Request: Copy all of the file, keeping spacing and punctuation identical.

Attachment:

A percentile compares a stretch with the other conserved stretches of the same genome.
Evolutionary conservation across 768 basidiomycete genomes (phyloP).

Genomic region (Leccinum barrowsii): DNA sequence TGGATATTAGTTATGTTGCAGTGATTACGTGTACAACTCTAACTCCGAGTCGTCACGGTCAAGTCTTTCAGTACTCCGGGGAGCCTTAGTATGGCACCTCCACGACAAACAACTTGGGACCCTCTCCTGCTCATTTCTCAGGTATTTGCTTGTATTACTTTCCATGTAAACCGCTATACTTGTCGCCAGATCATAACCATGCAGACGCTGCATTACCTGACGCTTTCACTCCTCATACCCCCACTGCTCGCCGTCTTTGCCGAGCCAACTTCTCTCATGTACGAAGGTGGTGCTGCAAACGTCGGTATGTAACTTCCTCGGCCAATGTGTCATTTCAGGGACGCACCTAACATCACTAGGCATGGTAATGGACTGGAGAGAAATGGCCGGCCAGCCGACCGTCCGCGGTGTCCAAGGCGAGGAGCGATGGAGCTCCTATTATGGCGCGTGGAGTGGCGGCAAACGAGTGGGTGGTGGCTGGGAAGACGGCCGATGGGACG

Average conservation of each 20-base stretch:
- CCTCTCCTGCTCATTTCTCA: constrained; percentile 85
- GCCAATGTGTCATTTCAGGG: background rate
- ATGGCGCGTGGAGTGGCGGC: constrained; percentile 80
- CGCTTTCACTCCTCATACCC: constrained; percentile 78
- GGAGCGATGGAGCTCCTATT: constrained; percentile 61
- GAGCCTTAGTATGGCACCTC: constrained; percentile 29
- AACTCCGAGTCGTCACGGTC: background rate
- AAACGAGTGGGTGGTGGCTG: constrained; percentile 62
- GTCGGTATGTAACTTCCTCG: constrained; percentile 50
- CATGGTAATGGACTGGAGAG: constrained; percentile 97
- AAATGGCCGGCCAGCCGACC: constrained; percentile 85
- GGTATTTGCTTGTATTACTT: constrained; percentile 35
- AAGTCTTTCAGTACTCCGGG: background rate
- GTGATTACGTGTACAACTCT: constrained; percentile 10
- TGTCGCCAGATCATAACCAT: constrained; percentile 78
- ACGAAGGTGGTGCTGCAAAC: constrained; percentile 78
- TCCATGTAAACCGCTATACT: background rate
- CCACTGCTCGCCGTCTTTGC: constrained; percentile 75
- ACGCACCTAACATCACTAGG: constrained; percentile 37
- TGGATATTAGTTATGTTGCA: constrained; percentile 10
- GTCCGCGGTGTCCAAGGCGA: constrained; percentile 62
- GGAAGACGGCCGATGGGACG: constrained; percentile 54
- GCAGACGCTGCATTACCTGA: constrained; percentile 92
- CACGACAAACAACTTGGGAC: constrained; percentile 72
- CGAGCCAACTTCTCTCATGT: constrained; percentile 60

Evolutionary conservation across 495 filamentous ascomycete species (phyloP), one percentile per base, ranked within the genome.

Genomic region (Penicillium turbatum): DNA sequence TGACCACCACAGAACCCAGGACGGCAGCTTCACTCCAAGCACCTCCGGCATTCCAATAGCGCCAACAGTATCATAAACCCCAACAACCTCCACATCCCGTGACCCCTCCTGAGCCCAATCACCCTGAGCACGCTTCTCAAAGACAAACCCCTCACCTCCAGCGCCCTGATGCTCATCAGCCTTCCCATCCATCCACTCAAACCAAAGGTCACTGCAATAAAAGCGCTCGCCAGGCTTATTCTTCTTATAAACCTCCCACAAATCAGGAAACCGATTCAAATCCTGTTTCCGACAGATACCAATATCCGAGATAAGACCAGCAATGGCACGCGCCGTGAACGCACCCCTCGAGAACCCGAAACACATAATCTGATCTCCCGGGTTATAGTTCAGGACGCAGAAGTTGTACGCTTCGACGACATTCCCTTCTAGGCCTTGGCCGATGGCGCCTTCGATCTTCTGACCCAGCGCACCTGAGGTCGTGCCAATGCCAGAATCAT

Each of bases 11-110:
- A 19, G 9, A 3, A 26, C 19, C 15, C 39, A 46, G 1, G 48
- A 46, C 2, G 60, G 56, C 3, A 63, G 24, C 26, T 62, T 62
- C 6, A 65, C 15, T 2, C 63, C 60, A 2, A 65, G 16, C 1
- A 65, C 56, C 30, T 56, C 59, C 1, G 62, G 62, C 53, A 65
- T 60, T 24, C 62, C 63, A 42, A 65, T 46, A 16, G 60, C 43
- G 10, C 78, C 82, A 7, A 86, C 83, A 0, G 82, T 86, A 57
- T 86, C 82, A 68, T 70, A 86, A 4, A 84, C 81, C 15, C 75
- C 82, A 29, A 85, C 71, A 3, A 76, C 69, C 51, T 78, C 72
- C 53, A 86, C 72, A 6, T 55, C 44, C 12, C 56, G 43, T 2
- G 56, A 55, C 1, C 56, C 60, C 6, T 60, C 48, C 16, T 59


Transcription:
A percentile compares a stretch with the other conserved stretches of the same genome.
Evolutionary conservation across 768 basidiomycete genomes (phyloP).

Genomic region (Leccinum barrowsii): DNA sequence TGGATATTAGTTATGTTGCAGTGATTACGTGTACAACTCTAACTCCGAGTCGTCACGGTCAAGTCTTTCAGTACTCCGGGGAGCCTTAGTATGGCACCTCCACGACAAACAACTTGGGACCCTCTCCTGCTCATTTCTCAGGTATTTGCTTGTATTACTTTCCATGTAAACCGCTATACTTGTCGCCAGATCATAACCATGCAGACGCTGCATTACCTGACGCTTTCACTCCTCATACCCCCACTGCTCGCCGTCTTTGCCGAGCCAACTTCTCTCATGTACGAAGGTGGTGCTGCAAACGTCGGTATGTAACTTCCTCGGCCAATGTGTCATTTCAGGGACGCACCTAACATCACTAGGCATGGTAATGGACTGGAGAGAAATGGCCGGCCAGCCGACCGTCCGCGGTGTCCAAGGCGAGGAGCGATGGAGCTCCTATTATGGCGCGTGGAGTGGCGGCAAACGAGTGGGTGGTGGCTGGGAAGACGGCCGATGGGACG

Average conservation of each 20-base stretch:
- CCTCTCCTGCTCATTTCTCA: constrained; percentile 85
- GCCAATGTGTCATTTCAGGG: background rate
- ATGGCGCGTGGAGTGGCGGC: constrained; percentile 80
- CGCTTTCACTCCTCATACCC: constrained; percentile 78
- GGAGCGATGGAGCTCCTATT: constrained; percentile 61
- GAGCCTTAGTATGGCACCTC: constrained; percentile 29
- AACTCCGAGTCGTCACGGTC: background rate
- AAACGAGTGGGTGGTGGCTG: constrained; percentile 62
- GTCGGTATGTAACTTCCTCG: constrained; percentile 50
- CATGGTAATGGACTGGAGAG: constrained; percentile 97
- AAATGGCCGGCCAGCCGACC: constrained; percentile 85
- GGTATTTGCTTGTATTACTT: constrained; percentile 35
- AAGTCTTTCAGTACTCCGGG: background rate
- GTGATTACGTGTACAACTCT: constrained; percentile 10
- TGTCGCCAGATCATAACCAT: constrained; percentile 78
- ACGAAGGTGGTGCTGCAAAC: constrained; percentile 78
- TCCATGTAAACCGCTATACT: background rate
- CCACTGCTCGCCGTCTTTGC: constrained; percentile 75
- ACGCACCTAACATCACTAGG: constrained; percentile 37
- TGGATATTAGTTATGTTGCA: constrained; percentile 10
- GTCCGCGGTGTCCAAGGCGA: constrained; percentile 62
- GGAAGACGGCCGATGGGACG: constrained; percentile 54
- GCAGACGCTGCATTACCTGA: constrained; percentile 92
- CACGACAAACAACTTGGGAC: constrained; percentile 72
- CGAGCCAACTTCTCTCATGT: constrained; percentile 60

Evolutionary conservation across 495 filamentous ascomycete species (phyloP), one percentile per base, ranked within the genome.

Genomic region (Penicillium turbatum): DNA sequence TGACCACCACAGAACCCAGGACGGCAGCTTCACTCCAAGCACCTCCGGCATTCCAATAGCGCCAACAGTATCATAAACCCCAACAACCTCCACATCCCGTGACCCCTCCTGAGCCCAATCACCCTGAGCACGCTTCTCAAAGACAAACCCCTCACCTCCAGCGCCCTGATGCTCATCAGCCTTCCCATCCATCCACTCAAACCAAAGGTCACTGCAATAAAAGCGCTCGCCAGGCTTATTCTTCTTATAAACCTCCCACAAATCAGGAAACCGATTCAAATCCTGTTTCCGACAGATACCAATATCCGAGATAAGACCAGCAATGGCACGCGCCGTGAACGCACCCCTCGAGAACCCGAAACACATAATCTGATCTCCCGGGTTATAGTTCAGGACGCAGAAGTTGTACGCTTCGACGACATTCCCTTCTAGGCCTTGGCCGATGGCGCCTTCGATCTTCTGACCCAGCGCACCTGAGGTCGTGCCAATGCCAGAATCAT

Each of bases 11-110:
- A 19, G 9, A 3, A 26, C 19, C 15, C 39, A 46, G 1, G 48
- A 46, C 2, G 60, G 56, C 3, A 63, G 24, C 26, T 62, T 62
- C 6, A 65, C 15, T 2, C 63, C 60, A 2, A 65, G 16, C 1
- A 65, C 56, C 30, T 56, C 59, C 1, G 62, G 62, C 53, A 65
- T 60, T 24, C 62, C 63, A 42, A 65, T 46, A 16, G 60, C 43
- G 10, C 78, C 82, A 7, A 86, C 83, A 0, G 82, T 86, A 57
- T 86, C 82, A 68, T 70, A 86, A 4, A 84, C 81, C 15, C 75
- C 82, A 29, A 85, C 71, A 3, A 76, C 69, C 51, T 78, C 72
- C 53, A 86, C 72, A 6, T 55, C 44, C 12, C 56, G 43, T 2
- G 56, A 55, C 1, C 56, C 60, C 6, T 60, C 48, C 16, T 59